A sad trip into a one of the formerly popular discount store’s locations
The other night I dropped by Kmart. It was sad.
Fewer than 20 cars were parked in a lot that could have held 10 times that number. The asphalt was strewn with litter. It was dark and cold.
An automatic door at the entrance was broken. A hand-lettered sign pointed to the left and asked customers to use that door.
Inside, a table contained inserts with the store’s current deals. It didn’t look like many had been taken or if they had, just a few. Leftover Christmas items filled the shelves of the kiosk near the main entryway.
I was looking for scented candles. The recent cold weather had inspired me to light a candle, more for the warm comfort of a flame than the dubious light it created, or the negligible heat. But I had burned through my last vanilla latte and needed more. At Walmart or Target I would have known immediately where to go, but Kmart was unfamiliar territory to me.
I wandered over to the greeting cards section and temporarily set aside my candle quest. I have a thing for half-priced Christmas supplies, and here was an amazing trove of surplus stuff. I sorted through boxes of untouched wrapping paper. What a shame people don’t wrap packages anymore, I thought. They stuff gifts into a bag and call it wrapped, then go back to playing with their phones. They do the same thing with their kids and their lives.
What a shame.
Packages of gift tags, sacks of ribbons, and foil-wrapped chocolates in the shape of that tired old Santa I remember from the days when I wondered how he squeezed his fat butt down the heater exhaust vent. At Walmart, this stuff would have been gone the day after Christmas, but here, it was untouched.
I hiked through a forest of $46 artificial Christmas trees and tested gadgets that would project dancing snowflakes against a house, boxes of them just sitting there at half price.
I had not found scented candles.
An employee, a pleasant young woman pushing a train of shopping carts, appeared in the aisle ahead of me. I asked about the candles.
“Yes, let me show you,” she said.
No, I said. You don’t have to trouble yourself. Just point me in the general direction and I can find them.
She insisted on showing me and we marched off down the aisle, taking a hard right and racing through the housewares section until we came to an aisle with shelves of candles. At Walmart, it would have been an aisle of scented votive candles and tealights and candles in Mason-like jars with scents like juniper and patchouli, but here it was a few shelves, which was OK. I wasn’t feeling choosy.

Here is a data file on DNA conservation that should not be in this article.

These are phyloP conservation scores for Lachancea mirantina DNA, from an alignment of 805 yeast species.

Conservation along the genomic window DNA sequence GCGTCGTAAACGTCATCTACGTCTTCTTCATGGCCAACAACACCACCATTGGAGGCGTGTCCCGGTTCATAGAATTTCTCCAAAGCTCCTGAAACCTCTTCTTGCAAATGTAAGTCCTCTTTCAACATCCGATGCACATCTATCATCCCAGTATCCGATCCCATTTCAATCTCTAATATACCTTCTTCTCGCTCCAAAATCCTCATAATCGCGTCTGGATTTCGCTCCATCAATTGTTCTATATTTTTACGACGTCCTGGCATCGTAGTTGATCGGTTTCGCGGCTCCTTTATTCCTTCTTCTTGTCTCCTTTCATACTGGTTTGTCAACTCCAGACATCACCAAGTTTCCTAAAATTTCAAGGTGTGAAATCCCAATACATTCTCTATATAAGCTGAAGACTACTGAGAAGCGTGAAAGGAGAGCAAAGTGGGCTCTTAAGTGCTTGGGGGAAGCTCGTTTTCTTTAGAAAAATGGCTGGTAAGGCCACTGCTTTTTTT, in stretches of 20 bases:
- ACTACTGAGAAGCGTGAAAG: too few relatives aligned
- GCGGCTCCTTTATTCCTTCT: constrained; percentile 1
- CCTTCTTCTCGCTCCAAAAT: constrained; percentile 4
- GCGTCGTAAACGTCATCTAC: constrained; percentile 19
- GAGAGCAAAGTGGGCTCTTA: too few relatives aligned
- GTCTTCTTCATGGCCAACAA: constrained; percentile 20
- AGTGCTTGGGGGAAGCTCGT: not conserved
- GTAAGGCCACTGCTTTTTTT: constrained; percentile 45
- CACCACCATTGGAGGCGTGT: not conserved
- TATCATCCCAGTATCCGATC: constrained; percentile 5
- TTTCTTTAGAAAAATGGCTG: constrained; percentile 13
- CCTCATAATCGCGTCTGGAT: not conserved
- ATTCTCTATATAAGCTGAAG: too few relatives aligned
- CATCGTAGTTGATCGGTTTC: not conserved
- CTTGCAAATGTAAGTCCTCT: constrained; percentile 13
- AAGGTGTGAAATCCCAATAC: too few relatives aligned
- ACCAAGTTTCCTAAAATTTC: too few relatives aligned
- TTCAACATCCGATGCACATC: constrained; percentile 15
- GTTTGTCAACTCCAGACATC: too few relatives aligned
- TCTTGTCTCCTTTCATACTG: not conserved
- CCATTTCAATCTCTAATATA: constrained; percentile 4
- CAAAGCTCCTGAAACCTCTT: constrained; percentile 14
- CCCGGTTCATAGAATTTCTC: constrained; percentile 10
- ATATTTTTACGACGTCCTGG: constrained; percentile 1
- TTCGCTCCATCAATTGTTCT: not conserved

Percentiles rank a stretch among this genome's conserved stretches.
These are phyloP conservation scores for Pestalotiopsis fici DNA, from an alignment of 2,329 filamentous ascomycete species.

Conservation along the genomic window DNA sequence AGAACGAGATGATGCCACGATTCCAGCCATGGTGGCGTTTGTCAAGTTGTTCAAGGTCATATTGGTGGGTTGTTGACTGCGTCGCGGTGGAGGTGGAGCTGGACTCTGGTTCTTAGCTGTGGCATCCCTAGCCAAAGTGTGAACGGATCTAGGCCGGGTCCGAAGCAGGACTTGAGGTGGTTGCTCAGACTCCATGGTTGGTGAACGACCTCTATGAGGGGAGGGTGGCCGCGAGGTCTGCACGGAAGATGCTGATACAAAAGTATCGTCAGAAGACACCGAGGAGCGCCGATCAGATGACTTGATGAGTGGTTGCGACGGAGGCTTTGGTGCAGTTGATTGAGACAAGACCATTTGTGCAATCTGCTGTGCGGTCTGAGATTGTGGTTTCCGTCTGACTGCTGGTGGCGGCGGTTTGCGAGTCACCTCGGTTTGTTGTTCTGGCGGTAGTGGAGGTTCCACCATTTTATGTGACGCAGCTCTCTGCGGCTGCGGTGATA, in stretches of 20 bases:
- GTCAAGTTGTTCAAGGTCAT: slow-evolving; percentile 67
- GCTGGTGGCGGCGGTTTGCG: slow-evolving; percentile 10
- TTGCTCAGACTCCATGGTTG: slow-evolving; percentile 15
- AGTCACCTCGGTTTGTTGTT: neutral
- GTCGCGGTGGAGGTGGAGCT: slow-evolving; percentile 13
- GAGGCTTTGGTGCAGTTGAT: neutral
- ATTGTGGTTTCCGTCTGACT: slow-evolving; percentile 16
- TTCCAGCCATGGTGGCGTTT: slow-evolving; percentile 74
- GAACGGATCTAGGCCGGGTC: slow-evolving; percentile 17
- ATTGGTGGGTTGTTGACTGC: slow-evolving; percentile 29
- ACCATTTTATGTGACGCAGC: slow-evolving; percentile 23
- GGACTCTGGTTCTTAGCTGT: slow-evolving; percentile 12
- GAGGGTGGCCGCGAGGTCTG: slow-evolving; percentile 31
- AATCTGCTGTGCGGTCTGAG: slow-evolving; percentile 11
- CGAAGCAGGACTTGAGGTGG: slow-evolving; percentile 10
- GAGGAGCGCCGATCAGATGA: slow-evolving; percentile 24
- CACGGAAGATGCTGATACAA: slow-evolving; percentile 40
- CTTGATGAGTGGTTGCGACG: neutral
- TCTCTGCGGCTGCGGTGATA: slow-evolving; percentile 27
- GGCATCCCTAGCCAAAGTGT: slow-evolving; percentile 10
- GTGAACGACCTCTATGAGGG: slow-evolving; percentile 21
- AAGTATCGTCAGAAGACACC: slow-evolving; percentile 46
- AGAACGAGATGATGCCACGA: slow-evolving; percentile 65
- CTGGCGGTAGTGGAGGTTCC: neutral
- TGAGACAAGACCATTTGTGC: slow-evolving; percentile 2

I picked three — Relaxing Seas, Creamy Vanilla and Fresh Lavender — for a total of $9. I wondered how much they would have cost somewhere else.
I returned to the front of the store. Nobody was at the cash registers. I heard people talking at the service desk, so I went there. A woman was getting a refund on a Christmas gift. She wanted everybody to see the photo on her phone of her, cocooned in scarves and a winter jacket, during a recent trip to New York. The clerk waited for her to finish, then gave her a store card with the refunded amount, almost $9.
Then it was my turn. But the cash register wouldn’t void the previous transaction, so the clerk had to switch to a different cash register, one with a screen that seemed dated from the Reagan administration.
“There’s nobody at the cash registers,” I told the clerk.
“There are only two people working tonight, and the other one is on break.”
Two people. In a store that big.
“Do you know if they’re going to close this store?” I asked.
She shook her head, but instead of saying “No,” she said, “I don’t know.”
She said it again as I collected my Fresh Lavender, Creamy Vanilla and Relaxing Seas and headed for the middle door, because the door on the left was broken.
What had happened here? When I was a kid we used to drive to Pensacola to shop at Kmart. You couldn’t leave the store for the lines out the door.
These days you can’t get the door open.
Outside, it was dark and cold.
Del Stone Jr. is the online editor for the Northwest Florida Daily News.